element.For example, researchers at the
University of Cambridge have developed a technique to psychologically
‘inoculate’ people to fake news by exposing them, via an online game, to the
methods used to spread disinformation. Whilst this may seem somewhat
far-fetched to be the stuff of public policy, it is essentially the position
taken in Finland. Following the country’s 2014 Anti-Fake News Initiative, a
response to increasing Russian electoral interference, all high school students
undergo a course designed to build a ‘digital literacy toolkit,’ enabling them
to spot false and inflammatory information. It is worth noting that the Press
Freedom Index ranks Finland first in terms of public trust in both the media
and democratic institutions.
of online regulation argue that greater state oversight threatens to have a
chilling-effect on freedom of speech. In particular, many are uncomfortable
with the prospect of a government agency setting rules as to what constitutes
‘harmful speech,’ and inherently normative category. However, the problem with
this line of libertarian thinking is that we are in fact already in a situation
where regulators set arbitrary rules as to balancing of competing rights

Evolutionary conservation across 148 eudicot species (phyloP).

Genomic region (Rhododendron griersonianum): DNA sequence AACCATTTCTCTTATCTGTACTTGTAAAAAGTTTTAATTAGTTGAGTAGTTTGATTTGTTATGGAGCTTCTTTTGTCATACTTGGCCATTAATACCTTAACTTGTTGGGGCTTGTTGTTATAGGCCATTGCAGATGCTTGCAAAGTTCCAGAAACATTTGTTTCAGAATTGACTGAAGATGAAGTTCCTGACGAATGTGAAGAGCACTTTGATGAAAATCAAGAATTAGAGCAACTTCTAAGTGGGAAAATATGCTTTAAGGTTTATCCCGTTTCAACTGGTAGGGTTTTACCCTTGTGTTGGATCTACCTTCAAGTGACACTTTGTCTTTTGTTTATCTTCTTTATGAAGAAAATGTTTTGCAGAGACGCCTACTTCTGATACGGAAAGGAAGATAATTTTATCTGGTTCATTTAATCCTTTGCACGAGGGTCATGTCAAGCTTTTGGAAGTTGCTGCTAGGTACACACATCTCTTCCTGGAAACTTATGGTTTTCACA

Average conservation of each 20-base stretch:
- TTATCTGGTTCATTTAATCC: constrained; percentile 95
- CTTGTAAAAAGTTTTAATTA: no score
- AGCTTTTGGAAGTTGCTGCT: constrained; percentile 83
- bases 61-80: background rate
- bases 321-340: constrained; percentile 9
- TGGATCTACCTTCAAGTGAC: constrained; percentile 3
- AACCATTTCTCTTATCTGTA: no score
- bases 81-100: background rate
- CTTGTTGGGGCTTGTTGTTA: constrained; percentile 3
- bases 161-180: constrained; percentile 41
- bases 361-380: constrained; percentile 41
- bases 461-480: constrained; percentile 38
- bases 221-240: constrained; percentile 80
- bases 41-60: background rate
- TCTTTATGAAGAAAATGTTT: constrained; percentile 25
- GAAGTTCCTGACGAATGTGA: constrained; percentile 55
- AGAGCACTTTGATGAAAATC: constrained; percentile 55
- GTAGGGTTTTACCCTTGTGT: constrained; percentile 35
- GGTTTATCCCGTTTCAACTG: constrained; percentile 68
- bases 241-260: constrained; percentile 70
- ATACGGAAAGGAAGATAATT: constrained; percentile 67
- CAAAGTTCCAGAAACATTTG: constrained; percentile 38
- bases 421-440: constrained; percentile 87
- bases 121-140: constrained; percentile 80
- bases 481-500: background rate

online. These regulators are Facebook and other social media giants, and they
are far from neutral actors; the more time we spend on these platforms, the
more profitable they are from an advertising perspective, and there is no
better way to ensure our continuous attention than through emotive content that
plays on our fears. Somebody always sets the rules. We need to ask: who, how
and for what purpose? Surely it is better to have the framework for online
engagement set by a legally reviewable public agency than by Mark Zuckerberg.
broadly, I’d ask the White Paper’s critics to reflect on what we mean when we
talk about freedom in this context. From the consumers perspective, does
genuine freedom of thought not entail informed choice, which can only be
ensured within a reasonably fair, thorough and unmanipulated media landscape?
From the publishers perspective, ought not freedom of the press, historically
fundamental to our public life, be paired with a corresponding duty to exercise
this freedom responsibly?